Disparage a person's reputation or business.
Cause confusion between commercial or industrial establishments or service providers, or between products and services placed on the market.
In principle, the patent holder is not liable for an anti-trust violation if it only exercises the rights granted by its patent without abusing these rights.
In the case of abuse in the exercise of the exclusive patent rights, the patentee can be subject to a sham litigation action before the Brazilian Competition Authority (Conselho Administrativo de Defesa Econômica) (CADE), which recently condemned a pharmaceutical company for sham litigation resulting from an unjustified accusation of infringement of a patent that had expired.
In 2015, CADE decided a case involving allegations of sham litigation related to standard essential patents. In this judgment, CADE considered that the accusing party had not demonstrated that the patent holder had been asking for abusive prices for licensing its standard essential patents. CADE's decision mentioned that in this specific case, there is no proof that the patentee refused to license, but only that the parties could not reach an agreement regarding the licence price, which is a strictly private matter. However, this matter is still pending in Brazil.
Procedure in civil courts
Documents and affidavits are both used in patent infringement proceedings, especially those issued by technical experts.
Witness evidence is rarely used in patent infringement cases, as the object of patent disputes is mainly technical. However, in certain cases, when the dispute involves a former employee or a competitor who used fraudulent means, testimonies from witnesses with knowledge of the facts can be helpful for deciding on the dispute.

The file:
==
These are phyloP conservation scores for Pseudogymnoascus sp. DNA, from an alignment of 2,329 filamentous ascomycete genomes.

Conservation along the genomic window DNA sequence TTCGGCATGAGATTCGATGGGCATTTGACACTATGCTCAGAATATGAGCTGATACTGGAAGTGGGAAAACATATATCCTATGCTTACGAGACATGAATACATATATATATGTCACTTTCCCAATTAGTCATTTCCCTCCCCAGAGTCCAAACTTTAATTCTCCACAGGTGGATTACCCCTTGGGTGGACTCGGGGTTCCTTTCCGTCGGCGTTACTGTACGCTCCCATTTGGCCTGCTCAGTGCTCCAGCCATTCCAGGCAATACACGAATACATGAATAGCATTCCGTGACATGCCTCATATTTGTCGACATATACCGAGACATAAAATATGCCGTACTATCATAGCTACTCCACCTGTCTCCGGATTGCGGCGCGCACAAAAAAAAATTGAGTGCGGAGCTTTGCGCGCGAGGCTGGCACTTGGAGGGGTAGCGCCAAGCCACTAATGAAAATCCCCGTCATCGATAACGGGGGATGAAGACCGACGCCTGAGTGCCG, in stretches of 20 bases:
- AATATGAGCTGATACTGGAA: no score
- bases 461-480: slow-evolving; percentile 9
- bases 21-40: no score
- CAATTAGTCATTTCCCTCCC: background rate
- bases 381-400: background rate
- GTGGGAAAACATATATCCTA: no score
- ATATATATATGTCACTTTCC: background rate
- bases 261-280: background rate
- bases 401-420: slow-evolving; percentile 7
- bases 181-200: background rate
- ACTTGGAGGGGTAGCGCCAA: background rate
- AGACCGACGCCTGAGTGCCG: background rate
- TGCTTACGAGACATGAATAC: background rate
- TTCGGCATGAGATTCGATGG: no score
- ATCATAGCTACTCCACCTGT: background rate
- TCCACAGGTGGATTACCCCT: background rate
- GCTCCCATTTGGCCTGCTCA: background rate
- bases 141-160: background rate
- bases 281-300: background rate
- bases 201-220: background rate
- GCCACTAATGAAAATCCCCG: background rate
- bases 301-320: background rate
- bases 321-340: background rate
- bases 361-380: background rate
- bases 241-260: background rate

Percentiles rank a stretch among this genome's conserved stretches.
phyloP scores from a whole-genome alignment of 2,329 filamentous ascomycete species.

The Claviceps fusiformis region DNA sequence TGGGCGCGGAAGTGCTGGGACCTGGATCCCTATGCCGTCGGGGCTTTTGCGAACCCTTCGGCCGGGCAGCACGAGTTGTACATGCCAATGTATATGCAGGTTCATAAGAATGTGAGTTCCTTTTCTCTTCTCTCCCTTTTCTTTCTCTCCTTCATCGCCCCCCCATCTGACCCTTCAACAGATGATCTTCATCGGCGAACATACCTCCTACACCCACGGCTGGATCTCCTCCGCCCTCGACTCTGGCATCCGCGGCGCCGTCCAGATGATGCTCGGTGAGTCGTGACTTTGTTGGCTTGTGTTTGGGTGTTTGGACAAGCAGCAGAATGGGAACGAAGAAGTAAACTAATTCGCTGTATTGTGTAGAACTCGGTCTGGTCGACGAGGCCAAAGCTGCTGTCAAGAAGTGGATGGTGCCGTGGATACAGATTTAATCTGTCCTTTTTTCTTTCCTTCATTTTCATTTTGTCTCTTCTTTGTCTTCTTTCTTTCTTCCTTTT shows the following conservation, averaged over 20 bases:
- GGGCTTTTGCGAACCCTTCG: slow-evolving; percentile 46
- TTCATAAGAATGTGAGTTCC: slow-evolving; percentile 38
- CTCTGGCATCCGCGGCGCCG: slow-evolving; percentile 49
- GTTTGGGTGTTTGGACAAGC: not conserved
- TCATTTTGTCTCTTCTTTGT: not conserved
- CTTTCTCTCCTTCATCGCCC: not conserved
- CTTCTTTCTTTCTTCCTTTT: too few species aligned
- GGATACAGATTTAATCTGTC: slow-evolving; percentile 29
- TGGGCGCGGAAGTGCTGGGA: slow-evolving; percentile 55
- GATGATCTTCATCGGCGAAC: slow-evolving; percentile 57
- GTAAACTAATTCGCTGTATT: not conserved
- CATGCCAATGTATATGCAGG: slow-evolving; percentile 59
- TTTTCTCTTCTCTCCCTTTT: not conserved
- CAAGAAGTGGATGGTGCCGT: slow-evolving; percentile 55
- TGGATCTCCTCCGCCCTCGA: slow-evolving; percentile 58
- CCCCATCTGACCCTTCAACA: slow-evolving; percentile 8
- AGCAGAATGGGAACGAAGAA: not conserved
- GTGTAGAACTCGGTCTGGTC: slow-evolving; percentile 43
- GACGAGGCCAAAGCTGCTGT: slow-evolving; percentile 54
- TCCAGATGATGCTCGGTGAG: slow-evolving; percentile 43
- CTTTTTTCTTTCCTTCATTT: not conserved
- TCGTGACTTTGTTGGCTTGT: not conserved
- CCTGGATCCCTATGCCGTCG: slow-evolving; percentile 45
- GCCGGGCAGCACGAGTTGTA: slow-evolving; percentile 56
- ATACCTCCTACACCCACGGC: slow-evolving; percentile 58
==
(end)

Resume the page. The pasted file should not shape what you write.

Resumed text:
The technical expert report, prepared by an engineer, chemist, biologist or other, depending on the subject matter of the patent, is the most important piece of evidence in patent infringement cases. The judge appoints an expert who will examine the product/process of the defendant in light of the patent claims, and conclude, from a technical standpoint, whether this product/process reproduces the claims, in whole or in part. The parties can also appoint technical assistants, who will agree with or challenge the technical expert's report conclusions.
Under the Brazilian Civil Procedure Code, the parties can request the hearing of the court-appointed expert, as well as a debate between this expert and the parties' private experts, although this rarely occurs. Usually, all parties and technical assistants present their opinions in written petitions.
Although the judges are not obliged to follow the expert's report and can decide based on other evidence on the records, in the majority of cases, the technical reports are the base of the decision.
Evidence obtained in criminal proceedings is admissible in civil proceedings provided that the parties had the opportunity to defend themselves in the earlier proceeding. Brazilian courts have a consolidated jurisprudence recognising that it is not possible to use the technical report produced in preparatory criminal actions (see Question 17, Criminal proceedings) because the defending party cannot file a defence in these proceedings. Therefore, using this report would be a violation of due process rights.